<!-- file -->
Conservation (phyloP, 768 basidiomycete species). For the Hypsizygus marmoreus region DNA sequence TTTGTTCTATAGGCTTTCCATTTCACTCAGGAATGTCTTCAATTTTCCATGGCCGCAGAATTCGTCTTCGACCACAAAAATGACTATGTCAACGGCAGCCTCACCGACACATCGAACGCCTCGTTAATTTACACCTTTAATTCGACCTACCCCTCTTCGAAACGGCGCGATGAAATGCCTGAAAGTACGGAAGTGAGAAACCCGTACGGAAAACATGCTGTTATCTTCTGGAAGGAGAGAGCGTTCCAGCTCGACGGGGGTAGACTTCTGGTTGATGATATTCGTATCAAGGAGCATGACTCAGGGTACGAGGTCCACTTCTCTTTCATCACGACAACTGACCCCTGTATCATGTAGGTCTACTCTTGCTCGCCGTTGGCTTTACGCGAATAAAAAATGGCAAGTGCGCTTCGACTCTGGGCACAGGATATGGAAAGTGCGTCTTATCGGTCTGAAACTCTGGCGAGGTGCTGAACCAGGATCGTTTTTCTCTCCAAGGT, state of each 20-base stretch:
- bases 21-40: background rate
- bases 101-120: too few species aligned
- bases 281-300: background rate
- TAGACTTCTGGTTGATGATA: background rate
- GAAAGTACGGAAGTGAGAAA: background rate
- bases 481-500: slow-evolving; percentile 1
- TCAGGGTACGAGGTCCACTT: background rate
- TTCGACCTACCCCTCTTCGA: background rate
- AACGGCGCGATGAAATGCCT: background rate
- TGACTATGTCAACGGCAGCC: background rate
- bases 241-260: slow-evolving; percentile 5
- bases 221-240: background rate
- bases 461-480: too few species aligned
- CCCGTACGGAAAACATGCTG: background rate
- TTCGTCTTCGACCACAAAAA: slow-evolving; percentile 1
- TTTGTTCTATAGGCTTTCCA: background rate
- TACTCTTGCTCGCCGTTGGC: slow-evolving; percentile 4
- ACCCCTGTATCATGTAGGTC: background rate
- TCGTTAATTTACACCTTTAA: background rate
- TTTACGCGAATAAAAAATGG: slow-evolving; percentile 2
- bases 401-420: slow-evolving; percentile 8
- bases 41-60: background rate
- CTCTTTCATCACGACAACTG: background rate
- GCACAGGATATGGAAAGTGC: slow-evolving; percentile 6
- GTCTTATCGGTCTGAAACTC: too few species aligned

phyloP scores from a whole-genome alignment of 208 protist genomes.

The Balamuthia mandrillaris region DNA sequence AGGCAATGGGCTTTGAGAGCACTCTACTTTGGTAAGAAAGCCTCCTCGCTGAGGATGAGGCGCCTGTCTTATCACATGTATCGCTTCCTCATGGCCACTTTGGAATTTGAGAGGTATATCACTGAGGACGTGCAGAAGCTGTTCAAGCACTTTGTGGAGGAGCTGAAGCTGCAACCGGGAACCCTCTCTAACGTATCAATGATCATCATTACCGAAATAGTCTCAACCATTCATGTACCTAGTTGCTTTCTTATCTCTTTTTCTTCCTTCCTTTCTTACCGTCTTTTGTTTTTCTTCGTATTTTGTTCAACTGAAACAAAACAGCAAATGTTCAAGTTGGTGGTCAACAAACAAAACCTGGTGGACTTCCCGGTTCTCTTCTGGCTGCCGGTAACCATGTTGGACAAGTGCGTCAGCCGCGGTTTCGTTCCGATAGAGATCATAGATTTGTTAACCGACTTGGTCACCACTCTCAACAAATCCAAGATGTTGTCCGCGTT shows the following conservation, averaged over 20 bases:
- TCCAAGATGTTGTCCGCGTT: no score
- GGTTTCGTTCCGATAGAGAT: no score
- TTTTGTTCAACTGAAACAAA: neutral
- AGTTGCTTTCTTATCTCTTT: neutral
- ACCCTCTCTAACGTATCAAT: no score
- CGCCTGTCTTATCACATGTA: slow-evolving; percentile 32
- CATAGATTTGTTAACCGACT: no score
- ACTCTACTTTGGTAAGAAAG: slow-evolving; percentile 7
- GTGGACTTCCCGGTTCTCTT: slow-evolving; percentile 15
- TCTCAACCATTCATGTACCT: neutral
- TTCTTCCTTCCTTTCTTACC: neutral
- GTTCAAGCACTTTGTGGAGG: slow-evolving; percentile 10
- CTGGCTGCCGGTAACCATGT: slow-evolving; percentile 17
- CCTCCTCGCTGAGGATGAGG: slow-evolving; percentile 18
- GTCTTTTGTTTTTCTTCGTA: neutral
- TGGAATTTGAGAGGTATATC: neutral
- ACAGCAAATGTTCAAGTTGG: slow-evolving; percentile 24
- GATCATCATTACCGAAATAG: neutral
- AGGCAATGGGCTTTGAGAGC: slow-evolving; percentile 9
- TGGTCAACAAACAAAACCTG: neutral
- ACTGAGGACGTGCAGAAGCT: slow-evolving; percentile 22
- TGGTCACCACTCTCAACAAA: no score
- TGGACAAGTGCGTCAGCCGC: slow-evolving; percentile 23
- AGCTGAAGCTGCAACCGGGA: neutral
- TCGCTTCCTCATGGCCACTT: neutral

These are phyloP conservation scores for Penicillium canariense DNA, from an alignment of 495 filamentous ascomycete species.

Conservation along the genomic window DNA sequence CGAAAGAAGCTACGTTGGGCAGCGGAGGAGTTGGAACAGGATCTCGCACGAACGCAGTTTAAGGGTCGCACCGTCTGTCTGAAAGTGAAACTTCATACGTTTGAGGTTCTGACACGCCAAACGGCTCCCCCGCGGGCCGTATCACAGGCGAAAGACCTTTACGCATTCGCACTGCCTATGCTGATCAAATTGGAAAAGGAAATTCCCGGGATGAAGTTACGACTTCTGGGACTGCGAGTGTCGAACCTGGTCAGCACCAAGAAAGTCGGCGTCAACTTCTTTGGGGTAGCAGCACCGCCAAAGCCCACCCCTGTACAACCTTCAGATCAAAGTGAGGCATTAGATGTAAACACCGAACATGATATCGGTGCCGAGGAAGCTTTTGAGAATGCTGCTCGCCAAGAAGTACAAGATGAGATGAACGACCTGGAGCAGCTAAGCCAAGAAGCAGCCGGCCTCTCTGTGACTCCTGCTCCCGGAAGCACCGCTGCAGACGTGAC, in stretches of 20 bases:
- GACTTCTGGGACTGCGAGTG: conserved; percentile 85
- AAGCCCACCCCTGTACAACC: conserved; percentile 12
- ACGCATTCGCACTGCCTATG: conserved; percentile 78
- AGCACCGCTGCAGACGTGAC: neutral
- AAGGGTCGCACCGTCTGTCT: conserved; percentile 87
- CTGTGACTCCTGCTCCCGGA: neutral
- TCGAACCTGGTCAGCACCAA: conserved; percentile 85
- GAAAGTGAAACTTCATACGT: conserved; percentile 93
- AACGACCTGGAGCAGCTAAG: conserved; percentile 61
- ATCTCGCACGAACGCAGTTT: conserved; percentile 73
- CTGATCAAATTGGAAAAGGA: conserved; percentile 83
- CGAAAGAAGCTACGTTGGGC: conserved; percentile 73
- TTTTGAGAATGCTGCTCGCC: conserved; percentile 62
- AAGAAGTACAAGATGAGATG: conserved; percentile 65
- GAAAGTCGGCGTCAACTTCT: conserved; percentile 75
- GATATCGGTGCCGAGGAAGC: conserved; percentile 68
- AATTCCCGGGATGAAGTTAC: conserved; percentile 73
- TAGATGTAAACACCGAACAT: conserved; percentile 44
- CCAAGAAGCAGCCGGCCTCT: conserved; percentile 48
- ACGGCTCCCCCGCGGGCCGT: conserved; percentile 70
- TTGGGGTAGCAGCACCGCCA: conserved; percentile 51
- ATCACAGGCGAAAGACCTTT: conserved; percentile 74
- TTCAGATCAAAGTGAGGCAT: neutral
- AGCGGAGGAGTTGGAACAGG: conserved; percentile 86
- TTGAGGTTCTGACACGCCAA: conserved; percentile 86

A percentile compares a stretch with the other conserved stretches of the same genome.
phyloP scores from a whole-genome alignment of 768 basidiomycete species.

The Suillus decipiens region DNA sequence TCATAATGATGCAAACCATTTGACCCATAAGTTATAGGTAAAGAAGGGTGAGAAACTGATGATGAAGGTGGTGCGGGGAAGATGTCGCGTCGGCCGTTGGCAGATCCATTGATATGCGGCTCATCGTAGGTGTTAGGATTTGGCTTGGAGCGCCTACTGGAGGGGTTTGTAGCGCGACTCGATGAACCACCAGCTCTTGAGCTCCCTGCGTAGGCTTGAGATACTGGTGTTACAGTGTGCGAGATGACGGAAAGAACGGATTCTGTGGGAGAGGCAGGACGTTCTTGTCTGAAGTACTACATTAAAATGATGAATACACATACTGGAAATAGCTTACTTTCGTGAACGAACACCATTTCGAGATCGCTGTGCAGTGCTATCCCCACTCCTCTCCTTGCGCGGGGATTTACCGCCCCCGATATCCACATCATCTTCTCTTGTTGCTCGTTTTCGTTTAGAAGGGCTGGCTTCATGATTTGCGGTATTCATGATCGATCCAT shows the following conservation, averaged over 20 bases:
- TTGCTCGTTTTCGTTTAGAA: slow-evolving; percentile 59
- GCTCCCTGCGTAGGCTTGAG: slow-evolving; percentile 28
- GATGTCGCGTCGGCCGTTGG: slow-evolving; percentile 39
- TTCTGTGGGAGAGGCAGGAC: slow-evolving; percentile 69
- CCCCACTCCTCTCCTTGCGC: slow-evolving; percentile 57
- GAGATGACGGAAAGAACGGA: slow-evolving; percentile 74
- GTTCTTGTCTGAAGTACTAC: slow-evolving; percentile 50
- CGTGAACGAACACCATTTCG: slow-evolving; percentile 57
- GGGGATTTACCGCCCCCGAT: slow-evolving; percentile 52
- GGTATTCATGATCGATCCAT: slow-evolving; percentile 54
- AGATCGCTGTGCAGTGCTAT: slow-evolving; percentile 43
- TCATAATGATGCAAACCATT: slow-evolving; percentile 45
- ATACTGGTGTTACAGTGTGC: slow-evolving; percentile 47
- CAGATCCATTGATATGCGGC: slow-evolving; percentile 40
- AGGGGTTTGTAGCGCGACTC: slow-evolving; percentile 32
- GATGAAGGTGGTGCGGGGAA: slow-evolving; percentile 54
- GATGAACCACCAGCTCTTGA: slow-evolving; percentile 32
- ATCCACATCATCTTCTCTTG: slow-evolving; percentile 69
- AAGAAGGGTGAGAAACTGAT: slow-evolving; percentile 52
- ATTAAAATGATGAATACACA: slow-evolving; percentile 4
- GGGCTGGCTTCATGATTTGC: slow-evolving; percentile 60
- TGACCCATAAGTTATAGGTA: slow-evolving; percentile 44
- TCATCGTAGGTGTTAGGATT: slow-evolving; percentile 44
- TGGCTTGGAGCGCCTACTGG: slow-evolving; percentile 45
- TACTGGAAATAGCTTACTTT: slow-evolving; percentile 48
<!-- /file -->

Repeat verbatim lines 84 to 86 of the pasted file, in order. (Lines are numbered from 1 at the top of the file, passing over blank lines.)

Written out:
- TTGCTCGTTTTCGTTTAGAA: slow-evolving; percentile 59
- GCTCCCTGCGTAGGCTTGAG: slow-evolving; percentile 28
- GATGTCGCGTCGGCCGTTGG: slow-evolving; percentile 39